When she was just 14 years-old, Florence Abbo found herself trapped in an abusive marriage with no way out other than death. She was forced to work on her husband’s farm under the hot sun every day from dawn till dusk. If her day-long labor did not satisfy him, she suffered beating and verbal abuse. Abbo’s husband also demanded she give birth to as many children as he wished. And when she could not get pregnant right away, he mistreated her further and married a second wife.
For Abbo, a young woman in rural Uganda, divorce or running away was not an option. Abbo’s husband had paid her parents a full bride price of cattle and shilling to marry their daughter and they could not afford to refund the payment, which the bride’s parents were obliged to do if the marriage ended. If she ran away, she would have no money and no place to go. Bound to her violent husband by a customary practice of Ugandan wedding culture, Abbo saw suicide as her best choice.
Abbo was one of many Ugandan women who were locked in unhappy marriages because of bride price, which remains entrenched in cultural tradition among various ethnic groups across sub-Saharan Africa. But a court decision this month hailed by activists as a milestone for women’s rights has given hope to Ugandan women like Abbo. By a 6-1 majority ruling, Uganda’s Supreme Court on Aug. 4 banned the practice of refunding a bride price in the dissolution of marriage. The judges fell short, however, of declaring the practice itself unconstitutional and legal experts said the court ruling will be difficult to implement at the local level in rural communities, where clan elders enforce the customary norms.
"It's still a tradition that carries a lot of weight. I think it will depend place-to-place because there's real symbolic value to bride price and some people will hold onto it," said Aparna Polavarapu, an assistant professor at University of South Carolina School of Law who has done rights-based advocacy in Uganda. "In at least some places, there's going to be some resistance."
‘No Equality in Marriage’
For generations, men across sub-Saharan Africa have paid a bride price, often in cows or money, to the parents of young women and girls in exchange for marriage. The customary laws or norms of some ethnic groups in several African nations, including Uganda, Kenya, Zambia and South Africa, require paying bride price upon marriage or the union is not deemed valid by the bride's family. The amount can range from a small token to a great sum. The bride price was initially seen as a gift of appreciation and a beloved part of traditional marriage ceremonies in African cultures. But in recent years, the practice has become a business that can lead to child marriage and force young women and girls into unhappy unions, experts said.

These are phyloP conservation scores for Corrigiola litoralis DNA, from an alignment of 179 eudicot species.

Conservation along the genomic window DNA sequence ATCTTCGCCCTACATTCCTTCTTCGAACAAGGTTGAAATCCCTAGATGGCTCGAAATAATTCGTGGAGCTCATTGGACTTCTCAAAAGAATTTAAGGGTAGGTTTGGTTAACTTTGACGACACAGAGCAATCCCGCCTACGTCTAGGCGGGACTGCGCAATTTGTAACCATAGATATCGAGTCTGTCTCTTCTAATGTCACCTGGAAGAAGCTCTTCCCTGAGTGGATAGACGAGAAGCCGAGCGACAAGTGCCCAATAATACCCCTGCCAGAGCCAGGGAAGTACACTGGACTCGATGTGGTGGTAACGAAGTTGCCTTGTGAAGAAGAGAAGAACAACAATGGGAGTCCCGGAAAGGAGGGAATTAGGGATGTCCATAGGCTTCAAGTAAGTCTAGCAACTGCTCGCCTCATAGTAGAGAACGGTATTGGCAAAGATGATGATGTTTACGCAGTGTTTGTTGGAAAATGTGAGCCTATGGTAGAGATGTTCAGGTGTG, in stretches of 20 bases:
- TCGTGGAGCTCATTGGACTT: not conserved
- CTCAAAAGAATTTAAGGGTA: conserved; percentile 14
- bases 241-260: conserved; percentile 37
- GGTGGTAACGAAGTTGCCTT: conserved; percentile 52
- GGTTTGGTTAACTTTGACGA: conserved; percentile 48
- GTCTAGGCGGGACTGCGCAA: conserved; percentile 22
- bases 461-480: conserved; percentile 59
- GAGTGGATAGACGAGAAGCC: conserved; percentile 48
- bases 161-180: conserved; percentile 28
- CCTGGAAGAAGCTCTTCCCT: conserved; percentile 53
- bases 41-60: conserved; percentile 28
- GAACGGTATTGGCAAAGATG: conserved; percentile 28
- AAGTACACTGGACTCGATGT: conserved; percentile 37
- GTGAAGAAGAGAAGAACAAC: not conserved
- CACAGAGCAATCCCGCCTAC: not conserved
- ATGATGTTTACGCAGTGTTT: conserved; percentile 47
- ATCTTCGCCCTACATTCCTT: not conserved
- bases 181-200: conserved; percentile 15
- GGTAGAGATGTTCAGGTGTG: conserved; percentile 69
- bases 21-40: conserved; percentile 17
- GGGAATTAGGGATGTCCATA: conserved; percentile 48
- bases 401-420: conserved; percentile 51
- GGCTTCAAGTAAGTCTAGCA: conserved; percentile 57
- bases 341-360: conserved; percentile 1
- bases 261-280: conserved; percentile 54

"Bride price had a fairly benign meaning but it's been so commercialized and commodified over time," said Johanna Bond, professor of law at Washington and Lee University School of Law in Virginia whose research has focused on women in Uganda. "Customary law can evolve in very positive ways. In this case, it's been regressive."
Bond said the bride price practice is one of the many factors that fuels child marriage, which is prevalent in rural pockets throughout sub-Saharan Africa. Women are often viewed as property that can be bought and sold, and daughters are sources of income for the family. In Uganda, which has some of the world's worst poverty levels, the bride price has become an economic incentive for some impoverished parents to pull their young daughters from school so they can get married. An estimated 40 percent of girls in Uganda are married before they turn 18, with eastern and northern Uganda recording the highest number of child marriages, according to the United Nations.